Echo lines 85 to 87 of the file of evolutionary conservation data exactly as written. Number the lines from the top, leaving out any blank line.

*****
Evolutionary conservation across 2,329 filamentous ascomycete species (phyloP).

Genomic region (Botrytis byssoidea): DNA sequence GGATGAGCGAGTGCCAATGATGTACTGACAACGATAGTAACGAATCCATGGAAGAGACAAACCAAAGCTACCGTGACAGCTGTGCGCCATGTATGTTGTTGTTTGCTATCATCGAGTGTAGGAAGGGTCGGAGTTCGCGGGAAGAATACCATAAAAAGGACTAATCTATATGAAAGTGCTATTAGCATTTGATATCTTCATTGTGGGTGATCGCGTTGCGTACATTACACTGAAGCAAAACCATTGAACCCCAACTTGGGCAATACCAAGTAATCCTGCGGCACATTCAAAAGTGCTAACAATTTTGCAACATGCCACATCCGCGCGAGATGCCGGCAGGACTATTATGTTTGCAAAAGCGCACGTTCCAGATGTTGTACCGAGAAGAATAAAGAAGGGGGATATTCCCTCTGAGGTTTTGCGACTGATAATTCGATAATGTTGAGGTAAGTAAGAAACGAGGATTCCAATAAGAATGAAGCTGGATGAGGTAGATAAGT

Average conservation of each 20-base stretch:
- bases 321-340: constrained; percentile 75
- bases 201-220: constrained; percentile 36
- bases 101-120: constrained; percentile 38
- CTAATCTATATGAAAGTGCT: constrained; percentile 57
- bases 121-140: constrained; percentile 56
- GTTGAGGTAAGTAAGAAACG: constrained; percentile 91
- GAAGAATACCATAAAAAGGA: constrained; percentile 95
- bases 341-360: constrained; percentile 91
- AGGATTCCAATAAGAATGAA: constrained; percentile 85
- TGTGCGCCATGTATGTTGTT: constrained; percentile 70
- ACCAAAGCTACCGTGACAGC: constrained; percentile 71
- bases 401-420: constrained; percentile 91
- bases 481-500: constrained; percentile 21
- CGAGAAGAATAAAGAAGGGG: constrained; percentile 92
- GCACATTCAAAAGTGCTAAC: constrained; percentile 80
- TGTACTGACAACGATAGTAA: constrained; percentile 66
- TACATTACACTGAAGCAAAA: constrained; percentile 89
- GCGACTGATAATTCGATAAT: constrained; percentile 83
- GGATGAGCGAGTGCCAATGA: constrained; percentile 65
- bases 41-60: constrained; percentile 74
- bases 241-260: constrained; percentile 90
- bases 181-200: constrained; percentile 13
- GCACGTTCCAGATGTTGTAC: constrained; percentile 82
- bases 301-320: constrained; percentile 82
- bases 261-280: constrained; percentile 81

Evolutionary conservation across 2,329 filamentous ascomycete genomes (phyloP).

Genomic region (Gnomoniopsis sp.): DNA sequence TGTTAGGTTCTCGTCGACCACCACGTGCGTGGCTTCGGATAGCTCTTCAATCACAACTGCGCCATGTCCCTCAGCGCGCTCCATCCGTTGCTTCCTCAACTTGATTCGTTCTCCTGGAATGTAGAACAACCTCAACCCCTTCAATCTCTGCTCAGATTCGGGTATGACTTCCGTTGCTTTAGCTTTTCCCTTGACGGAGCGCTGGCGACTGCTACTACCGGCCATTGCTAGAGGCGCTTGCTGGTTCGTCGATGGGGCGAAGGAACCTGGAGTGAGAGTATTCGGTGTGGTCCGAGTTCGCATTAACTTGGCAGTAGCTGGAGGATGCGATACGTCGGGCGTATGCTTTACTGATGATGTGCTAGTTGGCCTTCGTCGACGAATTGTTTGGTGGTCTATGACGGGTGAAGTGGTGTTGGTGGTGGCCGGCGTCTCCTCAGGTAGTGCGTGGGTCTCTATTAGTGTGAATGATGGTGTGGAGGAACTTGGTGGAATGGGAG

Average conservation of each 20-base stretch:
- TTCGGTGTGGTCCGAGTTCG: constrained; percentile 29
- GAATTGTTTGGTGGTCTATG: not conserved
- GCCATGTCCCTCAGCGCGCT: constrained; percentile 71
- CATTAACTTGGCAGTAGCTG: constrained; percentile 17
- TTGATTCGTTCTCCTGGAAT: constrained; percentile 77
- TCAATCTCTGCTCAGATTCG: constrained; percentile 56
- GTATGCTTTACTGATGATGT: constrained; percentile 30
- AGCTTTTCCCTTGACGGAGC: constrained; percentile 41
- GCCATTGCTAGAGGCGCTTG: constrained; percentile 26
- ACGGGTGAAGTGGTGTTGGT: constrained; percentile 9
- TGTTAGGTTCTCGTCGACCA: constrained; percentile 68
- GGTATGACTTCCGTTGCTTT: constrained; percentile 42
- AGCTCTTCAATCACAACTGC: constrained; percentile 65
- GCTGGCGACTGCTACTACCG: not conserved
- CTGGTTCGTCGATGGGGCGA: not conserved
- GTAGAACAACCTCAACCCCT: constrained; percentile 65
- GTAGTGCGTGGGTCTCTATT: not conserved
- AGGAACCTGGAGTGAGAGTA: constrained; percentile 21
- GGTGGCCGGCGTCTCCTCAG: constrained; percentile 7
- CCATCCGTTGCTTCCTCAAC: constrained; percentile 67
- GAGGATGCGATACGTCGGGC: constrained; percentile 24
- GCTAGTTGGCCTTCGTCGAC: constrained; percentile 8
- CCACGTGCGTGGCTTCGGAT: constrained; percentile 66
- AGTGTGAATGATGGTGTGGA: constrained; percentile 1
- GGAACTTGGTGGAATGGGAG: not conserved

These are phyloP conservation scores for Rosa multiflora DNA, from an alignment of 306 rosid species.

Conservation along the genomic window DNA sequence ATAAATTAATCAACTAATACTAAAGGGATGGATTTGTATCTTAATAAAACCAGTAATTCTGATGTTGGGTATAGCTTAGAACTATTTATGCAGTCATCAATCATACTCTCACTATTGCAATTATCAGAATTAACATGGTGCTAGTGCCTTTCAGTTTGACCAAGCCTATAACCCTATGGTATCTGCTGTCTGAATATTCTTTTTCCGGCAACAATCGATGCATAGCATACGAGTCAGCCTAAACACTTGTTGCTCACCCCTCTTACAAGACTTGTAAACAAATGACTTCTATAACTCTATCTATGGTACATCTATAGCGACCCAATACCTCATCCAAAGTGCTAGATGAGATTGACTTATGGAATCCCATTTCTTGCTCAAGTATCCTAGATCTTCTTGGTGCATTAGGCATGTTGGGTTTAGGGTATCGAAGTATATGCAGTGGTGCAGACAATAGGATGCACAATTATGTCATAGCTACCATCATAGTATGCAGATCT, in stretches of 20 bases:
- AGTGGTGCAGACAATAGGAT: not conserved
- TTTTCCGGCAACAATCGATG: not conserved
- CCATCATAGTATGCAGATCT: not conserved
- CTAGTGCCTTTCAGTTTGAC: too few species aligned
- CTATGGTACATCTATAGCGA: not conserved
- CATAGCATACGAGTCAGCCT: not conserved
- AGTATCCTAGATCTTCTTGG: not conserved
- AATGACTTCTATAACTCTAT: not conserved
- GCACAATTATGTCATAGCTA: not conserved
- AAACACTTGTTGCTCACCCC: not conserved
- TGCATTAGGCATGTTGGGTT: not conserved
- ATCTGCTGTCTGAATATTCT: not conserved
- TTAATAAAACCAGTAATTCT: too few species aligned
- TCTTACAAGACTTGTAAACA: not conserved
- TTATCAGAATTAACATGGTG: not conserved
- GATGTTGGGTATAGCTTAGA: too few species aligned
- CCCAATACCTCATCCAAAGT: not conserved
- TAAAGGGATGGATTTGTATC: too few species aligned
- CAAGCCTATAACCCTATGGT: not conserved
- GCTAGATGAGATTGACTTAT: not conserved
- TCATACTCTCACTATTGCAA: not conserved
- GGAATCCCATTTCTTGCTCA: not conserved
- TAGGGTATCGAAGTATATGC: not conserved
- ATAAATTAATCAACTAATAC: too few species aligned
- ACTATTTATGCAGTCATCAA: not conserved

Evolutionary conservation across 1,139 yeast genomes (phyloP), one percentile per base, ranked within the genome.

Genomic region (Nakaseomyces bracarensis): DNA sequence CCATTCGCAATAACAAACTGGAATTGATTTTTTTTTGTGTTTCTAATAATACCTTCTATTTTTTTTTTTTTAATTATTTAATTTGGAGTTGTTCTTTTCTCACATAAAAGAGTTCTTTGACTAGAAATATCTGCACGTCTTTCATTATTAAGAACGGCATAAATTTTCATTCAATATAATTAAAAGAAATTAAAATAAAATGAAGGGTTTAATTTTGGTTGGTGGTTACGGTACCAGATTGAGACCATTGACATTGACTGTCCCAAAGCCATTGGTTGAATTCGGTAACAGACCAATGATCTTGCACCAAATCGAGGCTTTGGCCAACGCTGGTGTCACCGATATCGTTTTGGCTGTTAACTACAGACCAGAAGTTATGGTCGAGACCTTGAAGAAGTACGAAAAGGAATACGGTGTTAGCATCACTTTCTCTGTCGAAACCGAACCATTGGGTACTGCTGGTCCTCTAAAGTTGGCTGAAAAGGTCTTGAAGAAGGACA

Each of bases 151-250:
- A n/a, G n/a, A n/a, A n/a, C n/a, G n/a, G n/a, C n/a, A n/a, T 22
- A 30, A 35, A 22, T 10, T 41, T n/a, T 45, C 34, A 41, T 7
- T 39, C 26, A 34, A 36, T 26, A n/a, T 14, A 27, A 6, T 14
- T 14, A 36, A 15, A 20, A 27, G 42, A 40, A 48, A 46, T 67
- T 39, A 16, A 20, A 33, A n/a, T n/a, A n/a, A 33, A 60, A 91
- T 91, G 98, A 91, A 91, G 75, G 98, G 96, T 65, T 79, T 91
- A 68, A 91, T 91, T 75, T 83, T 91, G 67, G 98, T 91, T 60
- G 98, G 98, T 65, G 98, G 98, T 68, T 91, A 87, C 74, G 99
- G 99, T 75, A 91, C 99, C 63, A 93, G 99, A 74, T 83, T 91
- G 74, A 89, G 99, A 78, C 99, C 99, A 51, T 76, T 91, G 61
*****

Genomic region (Nakaseomyces bracarensis): DNA sequence CCATTCGCAATAACAAACTGGAATTGATTTTTTTTTGTGTTTCTAATAATACCTTCTATTTTTTTTTTTTTAATTATTTAATTTGGAGTTGTTCTTTTCTCACATAAAAGAGTTCTTTGACTAGAAATATCTGCACGTCTTTCATTATTAAGAACGGCATAAATTTTCATTCAATATAATTAAAAGAAATTAAAATAAAATGAAGGGTTTAATTTTGGTTGGTGGTTACGGTACCAGATTGAGACCATTGACATTGACTGTCCCAAAGCCATTGGTTGAATTCGGTAACAGACCAATGATCTTGCACCAAATCGAGGCTTTGGCCAACGCTGGTGTCACCGATATCGTTTTGGCTGTTAACTACAGACCAGAAGTTATGGTCGAGACCTTGAAGAAGTACGAAAAGGAATACGGTGTTAGCATCACTTTCTCTGTCGAAACCGAACCATTGGGTACTGCTGGTCCTCTAAAGTTGGCTGAAAAGGTCTTGAAGAAGGACA

Each of bases 151-250:
- A n/a, G n/a, A n/a, A n/a, C n/a, G n/a, G n/a, C n/a, A n/a, T 22